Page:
Over the last 17 years, Hilik has led numerous search parties, locating and rescuing hundreds of travelers of different nationalities, mainly in the Far East and South America. Over the years, he has built a unique network of contacts with authorities and private organizations across the world, advised foreign governments and security forces, and assisted thousands of families in receiving information regarding their loved ones. In Israel he has earned the unofficial title of “the national rescuer.”

Hilik has trained a team of rescue experts with specialist skills on constant alert and still leads most of the search parties himself. Over the years, the company’s capabilities expanded to include legal aid, hostage negotiation and disaster relief. Magnus teams were among the first international rescue groups to reach the stricken coastal areas of Thailand following the 2004 Tsunami disaster and in recent years are at the forefront of intervention and rehabilitation in cases of substance abuse crises overseas.

Sounds rather capable I have to say. There are numerous testaments to their effectiveness, including a recent one from NZ, as reported in 2008 in the NZ Herald:

Tas, a 26-year-old media studies student, was here to help with the search for his missing sister, 35-year-old Liat Okin, who was last seen alive leaving a hut on the Routeburn Track late on the morning of March 26, in jeans and sneakers.

Joining the search was crack Israeli search-and-rescue expert Hilik Magnus, hired by Okin’s family to continue with a private search after he had finished with the official police search.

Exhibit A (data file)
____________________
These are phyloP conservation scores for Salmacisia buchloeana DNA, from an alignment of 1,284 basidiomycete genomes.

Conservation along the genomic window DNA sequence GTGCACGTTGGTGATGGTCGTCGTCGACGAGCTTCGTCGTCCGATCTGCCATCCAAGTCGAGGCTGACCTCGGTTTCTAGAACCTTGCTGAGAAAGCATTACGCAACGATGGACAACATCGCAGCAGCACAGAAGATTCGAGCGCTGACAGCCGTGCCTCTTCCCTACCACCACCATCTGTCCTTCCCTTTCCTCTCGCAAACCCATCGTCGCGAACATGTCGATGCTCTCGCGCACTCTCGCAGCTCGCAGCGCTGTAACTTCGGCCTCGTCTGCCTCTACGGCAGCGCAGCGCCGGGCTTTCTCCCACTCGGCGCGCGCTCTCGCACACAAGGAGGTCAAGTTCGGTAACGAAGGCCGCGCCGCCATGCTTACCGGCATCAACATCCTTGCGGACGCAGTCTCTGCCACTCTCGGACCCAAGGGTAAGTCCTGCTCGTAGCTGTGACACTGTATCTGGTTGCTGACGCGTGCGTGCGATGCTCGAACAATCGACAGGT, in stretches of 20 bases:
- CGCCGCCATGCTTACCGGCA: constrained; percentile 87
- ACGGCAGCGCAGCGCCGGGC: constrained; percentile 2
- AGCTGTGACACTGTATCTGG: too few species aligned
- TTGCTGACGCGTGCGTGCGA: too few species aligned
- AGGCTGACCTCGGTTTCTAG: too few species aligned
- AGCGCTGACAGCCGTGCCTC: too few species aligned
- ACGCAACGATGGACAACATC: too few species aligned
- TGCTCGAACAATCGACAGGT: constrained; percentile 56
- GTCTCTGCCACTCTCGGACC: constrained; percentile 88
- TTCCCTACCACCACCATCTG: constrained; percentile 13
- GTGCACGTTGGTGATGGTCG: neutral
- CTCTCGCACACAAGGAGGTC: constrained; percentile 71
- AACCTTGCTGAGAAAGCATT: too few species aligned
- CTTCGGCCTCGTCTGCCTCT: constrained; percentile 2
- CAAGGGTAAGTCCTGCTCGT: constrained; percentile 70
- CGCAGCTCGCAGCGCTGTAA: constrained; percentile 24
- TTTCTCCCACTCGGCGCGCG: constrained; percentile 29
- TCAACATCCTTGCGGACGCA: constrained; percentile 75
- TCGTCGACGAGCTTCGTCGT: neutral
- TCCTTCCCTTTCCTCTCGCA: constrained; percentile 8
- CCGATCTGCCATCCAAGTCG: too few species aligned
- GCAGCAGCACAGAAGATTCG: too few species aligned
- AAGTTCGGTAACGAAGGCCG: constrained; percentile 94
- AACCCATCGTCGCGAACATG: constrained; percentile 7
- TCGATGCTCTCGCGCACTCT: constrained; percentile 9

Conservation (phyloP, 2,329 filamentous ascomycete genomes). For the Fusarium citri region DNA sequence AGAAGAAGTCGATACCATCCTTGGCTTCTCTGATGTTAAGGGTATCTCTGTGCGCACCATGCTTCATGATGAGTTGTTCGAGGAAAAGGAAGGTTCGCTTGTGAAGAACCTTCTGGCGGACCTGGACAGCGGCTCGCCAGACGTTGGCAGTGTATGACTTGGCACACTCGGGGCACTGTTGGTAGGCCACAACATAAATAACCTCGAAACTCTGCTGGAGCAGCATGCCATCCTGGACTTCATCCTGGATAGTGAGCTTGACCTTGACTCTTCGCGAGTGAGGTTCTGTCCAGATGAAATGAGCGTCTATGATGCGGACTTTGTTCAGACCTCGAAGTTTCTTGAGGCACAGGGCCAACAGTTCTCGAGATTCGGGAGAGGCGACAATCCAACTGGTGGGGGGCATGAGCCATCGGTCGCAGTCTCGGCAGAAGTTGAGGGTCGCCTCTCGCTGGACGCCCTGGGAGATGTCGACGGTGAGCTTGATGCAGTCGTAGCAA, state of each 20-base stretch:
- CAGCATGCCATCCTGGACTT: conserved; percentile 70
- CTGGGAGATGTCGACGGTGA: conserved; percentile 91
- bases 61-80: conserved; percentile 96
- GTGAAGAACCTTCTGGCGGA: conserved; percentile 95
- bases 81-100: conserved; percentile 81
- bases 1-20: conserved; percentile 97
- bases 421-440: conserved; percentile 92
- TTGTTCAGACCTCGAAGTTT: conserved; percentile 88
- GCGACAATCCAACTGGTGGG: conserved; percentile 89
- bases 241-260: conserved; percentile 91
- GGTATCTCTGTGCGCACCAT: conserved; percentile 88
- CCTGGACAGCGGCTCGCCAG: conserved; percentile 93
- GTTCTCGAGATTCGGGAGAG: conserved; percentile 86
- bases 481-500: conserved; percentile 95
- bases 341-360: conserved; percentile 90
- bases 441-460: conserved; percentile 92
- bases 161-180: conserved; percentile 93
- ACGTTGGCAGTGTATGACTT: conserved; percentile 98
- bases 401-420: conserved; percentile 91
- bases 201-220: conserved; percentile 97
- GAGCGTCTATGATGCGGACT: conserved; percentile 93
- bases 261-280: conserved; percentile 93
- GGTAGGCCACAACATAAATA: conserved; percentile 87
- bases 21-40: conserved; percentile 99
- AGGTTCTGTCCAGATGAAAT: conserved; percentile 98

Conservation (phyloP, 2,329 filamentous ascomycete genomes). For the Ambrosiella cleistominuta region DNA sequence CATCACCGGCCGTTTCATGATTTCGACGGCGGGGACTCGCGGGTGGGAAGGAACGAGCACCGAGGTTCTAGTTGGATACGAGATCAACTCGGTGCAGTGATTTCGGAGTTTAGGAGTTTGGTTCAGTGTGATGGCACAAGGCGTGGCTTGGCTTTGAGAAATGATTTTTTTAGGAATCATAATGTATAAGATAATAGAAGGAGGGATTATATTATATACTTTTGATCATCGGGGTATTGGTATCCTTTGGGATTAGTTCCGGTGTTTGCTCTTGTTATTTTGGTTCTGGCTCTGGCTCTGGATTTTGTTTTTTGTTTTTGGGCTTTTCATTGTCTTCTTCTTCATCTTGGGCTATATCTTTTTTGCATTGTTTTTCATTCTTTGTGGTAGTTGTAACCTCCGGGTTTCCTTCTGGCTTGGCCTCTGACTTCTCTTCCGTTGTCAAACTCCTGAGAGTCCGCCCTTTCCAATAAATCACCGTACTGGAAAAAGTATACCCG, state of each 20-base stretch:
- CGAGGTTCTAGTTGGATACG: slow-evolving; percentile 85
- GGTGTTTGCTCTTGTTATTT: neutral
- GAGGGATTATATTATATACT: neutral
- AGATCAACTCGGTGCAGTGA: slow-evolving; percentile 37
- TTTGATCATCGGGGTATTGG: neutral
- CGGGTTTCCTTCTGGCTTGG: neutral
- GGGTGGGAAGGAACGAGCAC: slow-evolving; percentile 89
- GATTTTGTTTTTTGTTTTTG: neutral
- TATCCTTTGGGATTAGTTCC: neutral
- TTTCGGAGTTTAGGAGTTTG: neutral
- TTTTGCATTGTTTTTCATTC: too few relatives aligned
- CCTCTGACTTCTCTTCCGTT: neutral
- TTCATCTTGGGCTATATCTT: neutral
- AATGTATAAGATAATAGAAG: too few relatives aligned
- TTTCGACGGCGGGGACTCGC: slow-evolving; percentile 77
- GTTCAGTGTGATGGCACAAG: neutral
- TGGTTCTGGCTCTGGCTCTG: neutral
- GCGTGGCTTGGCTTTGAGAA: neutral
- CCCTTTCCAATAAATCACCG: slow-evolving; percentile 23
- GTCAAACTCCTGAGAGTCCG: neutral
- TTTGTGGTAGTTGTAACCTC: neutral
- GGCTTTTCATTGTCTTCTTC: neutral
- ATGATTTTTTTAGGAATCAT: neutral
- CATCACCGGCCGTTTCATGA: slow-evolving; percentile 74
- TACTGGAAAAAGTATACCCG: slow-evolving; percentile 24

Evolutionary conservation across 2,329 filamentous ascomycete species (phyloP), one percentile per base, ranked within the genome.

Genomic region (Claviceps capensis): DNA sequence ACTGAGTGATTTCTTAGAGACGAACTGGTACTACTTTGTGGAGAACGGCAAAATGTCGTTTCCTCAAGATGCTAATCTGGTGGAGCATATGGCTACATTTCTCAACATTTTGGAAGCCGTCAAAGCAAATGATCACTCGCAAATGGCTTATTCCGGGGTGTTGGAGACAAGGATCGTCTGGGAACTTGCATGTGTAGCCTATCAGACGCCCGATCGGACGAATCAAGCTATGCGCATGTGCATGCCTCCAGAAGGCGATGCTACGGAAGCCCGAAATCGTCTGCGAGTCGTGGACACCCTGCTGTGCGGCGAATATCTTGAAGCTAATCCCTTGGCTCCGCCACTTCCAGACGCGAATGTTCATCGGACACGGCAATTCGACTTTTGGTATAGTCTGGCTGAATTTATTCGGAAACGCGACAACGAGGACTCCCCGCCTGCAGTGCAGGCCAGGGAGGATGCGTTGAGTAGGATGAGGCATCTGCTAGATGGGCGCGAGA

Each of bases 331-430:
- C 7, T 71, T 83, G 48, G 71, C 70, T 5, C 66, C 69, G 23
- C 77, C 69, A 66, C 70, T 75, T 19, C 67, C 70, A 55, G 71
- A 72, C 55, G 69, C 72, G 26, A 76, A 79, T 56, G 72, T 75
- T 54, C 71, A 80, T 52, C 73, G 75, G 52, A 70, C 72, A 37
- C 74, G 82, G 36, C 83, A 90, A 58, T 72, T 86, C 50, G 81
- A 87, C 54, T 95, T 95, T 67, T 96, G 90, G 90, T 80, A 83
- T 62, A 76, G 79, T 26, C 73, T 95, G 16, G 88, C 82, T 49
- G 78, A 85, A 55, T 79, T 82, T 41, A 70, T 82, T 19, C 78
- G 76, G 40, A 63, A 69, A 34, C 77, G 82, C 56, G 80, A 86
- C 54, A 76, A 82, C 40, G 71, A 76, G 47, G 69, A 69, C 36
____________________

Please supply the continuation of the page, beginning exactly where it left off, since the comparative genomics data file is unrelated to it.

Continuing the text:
When that search was suspended on April 22, Magnus led the private search in what was at times inhospitable terrain surrounding the Routeburn Track. …

And they found the body, which the official s&r had failed to do. But even then, he was not big noting:

He is emphatic in his praise for the police, DOC and local volunteers who formed part of his search team. “I have never seen a team working as well as the local team. We have a lot to learn from them, how well organised and managed they were.”

Local support was outstanding, he says. The team, from six to 16-strong, at times included police search-and-rescue members, a dog handler and locals with knowledge of the Routeburn area, which straddles Fiordland and Mt Aspiring National Parks.

Even though the area where the body was found had been covered in the police search, police efforts, led by Senior Sergeant John Fookes, should not be undervalued says Magnus. “It’s a very cruel job: you are judged only by the results. People should understand that finding at the end, it is the outcome of a lot of invested days of search and you need a bit of luck. Because if we passed two metres, or half a metre away, we haven’t got the view of this backpack and we would have missed it.”

I think admitting the team lead by Magnus should have been a no brainer.

They were in Christchurch within a couple of days of the quake, but were never allowed to assist because they are not on some UN approved list. I really think it was a bad decision.

The young Israelis killed in the quake died instantly, it transpires, and letting the private team in would not have changed that. But it would have given greater comfort and solace to a worried and grieving family on the other side of the world that they had done everything they could to find their son. Instead they spend several days of battling bureaucracy, and having to even get the Israeli Prime Minister involved in their efforts.

I hope in future disasters, consideration is given to a more flexible approach. If there is to be a Commission of Inquiry into the earthquake, this is one (of many) issues that could be considered.